Planning Ahead for Exchange 2010 End of Support

Editor’s update (9/17/2019): Microsoft has announced they are extending end of support for Exchange 2010 from the original date of January 14, 2020 to October 13, 2020 due to “an extensive number of Exchange customers” on this instance. Learn more below about migration opportunities and ways to plan around this new deadline. Note that the deadline for Windows 7 end of support remains January 14, 2020.

Businesses still clinging to Exchange Server 2010 need to make a change.

End of support for Exchange 2010 is approaching. As Microsoft’s typical lifecycle is five years of standard support followed by five years of extended support, October 13, 2020 is the deadline for support and updates to this Exchange instance.

For managed service providers, this represents an opportunity to help customers upgrade all their systems, not just email. In this post, we explore the implications of utilizing Exchange 2010 past that January deadline, options for a new Destination, and the broader service opportunity this deadline presents.

 

End of Support Implications

Once October 2020 rolls around, businesses still on Exchange 2010 will face:

  • No more documentation updates: existing articles will still be accessible, however no new best practices or guidance will be published.
  • No more security updates: the most critical components here are bug fixes or security patches to protect users and data within Exchange 2010. Without these updates, risk of ransomware or malicious attempts to access information rises.
  • Compliance issues: running outdated or unsupported products could be an immediate ticket out of compliance. Depending on regulations in your industry, or regional standards, operating Exchange 2010 past the end of support date may pose a larger business and/or legal problem.

 

Migration Options

The first question your business will ask is, “where are we going?” We suggest two main options:

  • Upgrade to Exchange Online / Office 365: this is clearly the preferred option from Microsoft’s end. From feature enhancements to price changes, the Redmond giant continues to push organizations off-premises and into their cloud suite. By upgrading to Office 365, you’re guaranteed the latest version of Exchange in addition to all the functionality and applications without maintaining on-premises hardware.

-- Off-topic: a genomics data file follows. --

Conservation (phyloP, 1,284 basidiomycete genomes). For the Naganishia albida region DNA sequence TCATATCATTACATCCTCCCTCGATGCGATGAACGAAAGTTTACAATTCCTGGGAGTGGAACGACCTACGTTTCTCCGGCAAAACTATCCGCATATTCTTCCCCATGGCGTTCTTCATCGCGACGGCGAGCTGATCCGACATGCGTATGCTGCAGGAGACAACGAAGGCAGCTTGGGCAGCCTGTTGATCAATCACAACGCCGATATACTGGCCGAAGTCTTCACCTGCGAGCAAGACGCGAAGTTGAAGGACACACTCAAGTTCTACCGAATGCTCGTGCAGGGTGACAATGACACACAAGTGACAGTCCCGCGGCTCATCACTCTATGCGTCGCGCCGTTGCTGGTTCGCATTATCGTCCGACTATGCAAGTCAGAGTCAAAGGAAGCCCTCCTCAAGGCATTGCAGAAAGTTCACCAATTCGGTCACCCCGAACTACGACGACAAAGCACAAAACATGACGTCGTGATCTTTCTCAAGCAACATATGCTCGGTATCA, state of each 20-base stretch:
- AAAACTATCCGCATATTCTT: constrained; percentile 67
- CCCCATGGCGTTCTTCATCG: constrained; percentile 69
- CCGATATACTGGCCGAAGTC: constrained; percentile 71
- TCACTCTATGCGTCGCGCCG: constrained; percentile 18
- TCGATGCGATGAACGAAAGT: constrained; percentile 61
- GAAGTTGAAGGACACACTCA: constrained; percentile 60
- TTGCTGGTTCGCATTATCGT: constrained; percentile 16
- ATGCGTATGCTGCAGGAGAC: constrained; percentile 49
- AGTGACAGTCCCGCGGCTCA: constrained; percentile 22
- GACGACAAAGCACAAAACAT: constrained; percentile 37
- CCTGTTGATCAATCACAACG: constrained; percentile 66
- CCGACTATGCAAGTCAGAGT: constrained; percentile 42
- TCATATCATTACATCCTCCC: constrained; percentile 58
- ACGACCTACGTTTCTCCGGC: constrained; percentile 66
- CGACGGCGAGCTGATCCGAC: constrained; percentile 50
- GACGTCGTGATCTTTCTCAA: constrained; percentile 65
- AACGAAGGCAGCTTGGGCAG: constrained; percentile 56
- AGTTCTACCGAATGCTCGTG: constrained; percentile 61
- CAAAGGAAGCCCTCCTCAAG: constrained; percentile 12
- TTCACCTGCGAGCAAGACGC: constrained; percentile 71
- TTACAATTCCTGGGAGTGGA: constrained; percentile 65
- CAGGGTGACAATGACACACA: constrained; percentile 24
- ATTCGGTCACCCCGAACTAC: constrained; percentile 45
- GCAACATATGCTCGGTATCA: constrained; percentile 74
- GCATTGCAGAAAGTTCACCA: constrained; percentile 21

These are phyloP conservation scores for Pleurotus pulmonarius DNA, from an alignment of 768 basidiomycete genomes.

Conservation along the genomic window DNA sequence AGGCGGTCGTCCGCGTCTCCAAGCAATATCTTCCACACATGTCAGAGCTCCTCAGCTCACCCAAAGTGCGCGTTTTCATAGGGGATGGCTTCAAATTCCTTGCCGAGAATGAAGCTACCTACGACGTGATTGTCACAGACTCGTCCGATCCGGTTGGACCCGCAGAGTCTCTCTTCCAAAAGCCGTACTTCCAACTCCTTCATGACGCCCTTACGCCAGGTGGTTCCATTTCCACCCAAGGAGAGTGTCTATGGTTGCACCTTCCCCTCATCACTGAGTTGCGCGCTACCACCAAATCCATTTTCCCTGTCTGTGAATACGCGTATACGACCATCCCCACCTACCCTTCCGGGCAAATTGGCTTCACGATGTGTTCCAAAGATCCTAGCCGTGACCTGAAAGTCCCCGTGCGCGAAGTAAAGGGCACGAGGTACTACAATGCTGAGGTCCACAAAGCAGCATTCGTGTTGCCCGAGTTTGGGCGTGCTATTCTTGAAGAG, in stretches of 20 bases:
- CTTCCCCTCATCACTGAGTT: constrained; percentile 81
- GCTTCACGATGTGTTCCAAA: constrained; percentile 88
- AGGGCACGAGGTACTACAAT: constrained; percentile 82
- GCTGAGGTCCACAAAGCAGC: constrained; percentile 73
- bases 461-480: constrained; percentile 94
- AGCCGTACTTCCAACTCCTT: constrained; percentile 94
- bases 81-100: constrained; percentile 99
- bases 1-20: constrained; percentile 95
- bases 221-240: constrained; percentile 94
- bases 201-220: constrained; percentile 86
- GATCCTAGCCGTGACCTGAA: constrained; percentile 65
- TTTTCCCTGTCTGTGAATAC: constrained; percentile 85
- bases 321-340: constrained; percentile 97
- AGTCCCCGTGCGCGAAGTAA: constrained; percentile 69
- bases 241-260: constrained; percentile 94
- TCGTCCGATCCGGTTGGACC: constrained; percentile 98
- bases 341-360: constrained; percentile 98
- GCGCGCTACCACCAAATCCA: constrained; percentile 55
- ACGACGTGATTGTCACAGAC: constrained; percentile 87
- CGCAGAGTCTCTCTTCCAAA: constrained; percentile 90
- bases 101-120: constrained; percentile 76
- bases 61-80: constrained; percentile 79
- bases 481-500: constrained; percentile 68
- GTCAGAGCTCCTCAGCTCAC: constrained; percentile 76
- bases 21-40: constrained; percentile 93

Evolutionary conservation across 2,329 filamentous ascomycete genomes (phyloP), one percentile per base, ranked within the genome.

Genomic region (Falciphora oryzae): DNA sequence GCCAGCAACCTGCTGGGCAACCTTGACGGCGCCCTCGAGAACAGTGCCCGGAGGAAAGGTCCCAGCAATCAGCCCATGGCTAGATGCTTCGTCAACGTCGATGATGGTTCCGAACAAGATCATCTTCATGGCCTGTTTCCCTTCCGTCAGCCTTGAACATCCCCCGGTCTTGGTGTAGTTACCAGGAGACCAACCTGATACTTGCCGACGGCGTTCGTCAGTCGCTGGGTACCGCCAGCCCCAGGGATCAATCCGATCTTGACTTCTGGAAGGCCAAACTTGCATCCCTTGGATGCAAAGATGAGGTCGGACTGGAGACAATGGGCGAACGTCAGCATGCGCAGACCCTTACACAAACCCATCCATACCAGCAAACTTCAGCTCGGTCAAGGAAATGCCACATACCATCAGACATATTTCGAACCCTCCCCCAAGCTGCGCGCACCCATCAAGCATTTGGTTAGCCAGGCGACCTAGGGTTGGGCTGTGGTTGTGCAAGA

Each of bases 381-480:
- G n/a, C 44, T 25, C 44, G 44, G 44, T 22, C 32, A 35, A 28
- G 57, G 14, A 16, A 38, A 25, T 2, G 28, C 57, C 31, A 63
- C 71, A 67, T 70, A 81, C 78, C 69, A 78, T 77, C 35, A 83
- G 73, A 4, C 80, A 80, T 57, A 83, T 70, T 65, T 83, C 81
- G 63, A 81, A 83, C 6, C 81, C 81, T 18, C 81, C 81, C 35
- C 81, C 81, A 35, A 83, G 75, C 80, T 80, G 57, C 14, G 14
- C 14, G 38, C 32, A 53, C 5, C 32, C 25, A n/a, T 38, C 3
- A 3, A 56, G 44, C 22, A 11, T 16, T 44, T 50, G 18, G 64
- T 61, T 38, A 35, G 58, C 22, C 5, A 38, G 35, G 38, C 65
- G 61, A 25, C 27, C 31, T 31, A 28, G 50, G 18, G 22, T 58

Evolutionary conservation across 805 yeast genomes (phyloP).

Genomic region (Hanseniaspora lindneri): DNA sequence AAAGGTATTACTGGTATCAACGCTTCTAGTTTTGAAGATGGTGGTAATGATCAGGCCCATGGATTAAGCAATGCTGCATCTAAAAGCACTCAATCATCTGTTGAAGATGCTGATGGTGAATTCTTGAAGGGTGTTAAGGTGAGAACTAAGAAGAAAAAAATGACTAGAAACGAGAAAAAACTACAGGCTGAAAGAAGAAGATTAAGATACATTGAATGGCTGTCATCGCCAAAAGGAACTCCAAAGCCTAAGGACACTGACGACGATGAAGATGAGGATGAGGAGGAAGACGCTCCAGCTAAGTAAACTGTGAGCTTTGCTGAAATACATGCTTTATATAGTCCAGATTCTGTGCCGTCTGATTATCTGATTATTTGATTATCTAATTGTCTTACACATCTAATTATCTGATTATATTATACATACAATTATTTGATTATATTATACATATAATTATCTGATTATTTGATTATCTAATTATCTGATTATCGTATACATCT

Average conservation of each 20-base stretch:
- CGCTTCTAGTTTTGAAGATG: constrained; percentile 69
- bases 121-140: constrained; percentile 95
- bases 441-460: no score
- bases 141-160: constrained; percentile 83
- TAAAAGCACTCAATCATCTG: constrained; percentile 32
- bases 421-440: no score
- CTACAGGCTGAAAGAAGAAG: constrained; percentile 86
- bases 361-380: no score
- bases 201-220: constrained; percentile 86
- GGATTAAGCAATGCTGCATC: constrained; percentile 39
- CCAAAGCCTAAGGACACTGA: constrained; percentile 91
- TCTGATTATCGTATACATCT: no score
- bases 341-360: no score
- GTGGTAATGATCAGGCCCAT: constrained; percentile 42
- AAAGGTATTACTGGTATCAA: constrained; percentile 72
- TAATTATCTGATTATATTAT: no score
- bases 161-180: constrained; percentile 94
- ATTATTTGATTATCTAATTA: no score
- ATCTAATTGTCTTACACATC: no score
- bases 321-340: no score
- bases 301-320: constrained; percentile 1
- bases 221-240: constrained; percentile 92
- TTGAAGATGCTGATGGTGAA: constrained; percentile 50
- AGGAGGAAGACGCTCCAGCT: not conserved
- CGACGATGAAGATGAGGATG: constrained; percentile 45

• Upgrade to Exchange 2016 / 2019: moving email to the cloud may not be possible for business reasons. By migrating to a newer instance of Exchange, the organization is still protected against the implications of an out-of-date server. Note that if your organization is looking to upgrade from Exchange 2010 to Exchange 2019, a “double-hop” migration through Exchange 2013 or 2016 will need to be performed first, however MigrationWiz is able to migrate data directly to Exchange 2019 without this middle step.

 

The Broader Transformation Opportunity

Market scenarios such as this are a great opportunity for managed service providers to introduce a modern workplace plan, particularly for late adopters who are less than eager to make a change. Exchange 2010 is only one component of this plan and should be used as a foot in the door toward that bigger transformation project – not to mention the other work required to move instances of Exchange outside the data migration (which we’ve got covered for you).

Windows 7 support is slated to end in January 2020. With Windows 10 now included in the Microsoft 365 bundle, it could be a good opportunity to perform both of those migrations at once.

Another consideration is SharePoint 2010. Its end of support deadline is not far behind the others, and the migration options are similar: an upgraded on-prem instance or the full transition to Office 365.

Ultimately, organizations still using Exchange 2010 are missing out on a host of functionalities in Exchange Online and Office 365 that have the potential to improve the way they work. As their trusted managed service provider, this end-of-support cycle is the perfect change to help them navigate the changing technology landscape and introduce more holistic options to help them be more productive, collaborative, and secure.

 

 

Editor’s Note (10/21/2019): a previous version of this article incorrectly stated Microsoft would not be providing documentation or phone support for Exchange 2010 customers. Microsoft will continue to provide online documentation and support (if they have a contract such as Premier), but no new documentation will be produced, bugs will not be accepted, etc.

About the author

Grady Gausman

Grady Gausman is a staff writer for the Bits & Bytes blog.

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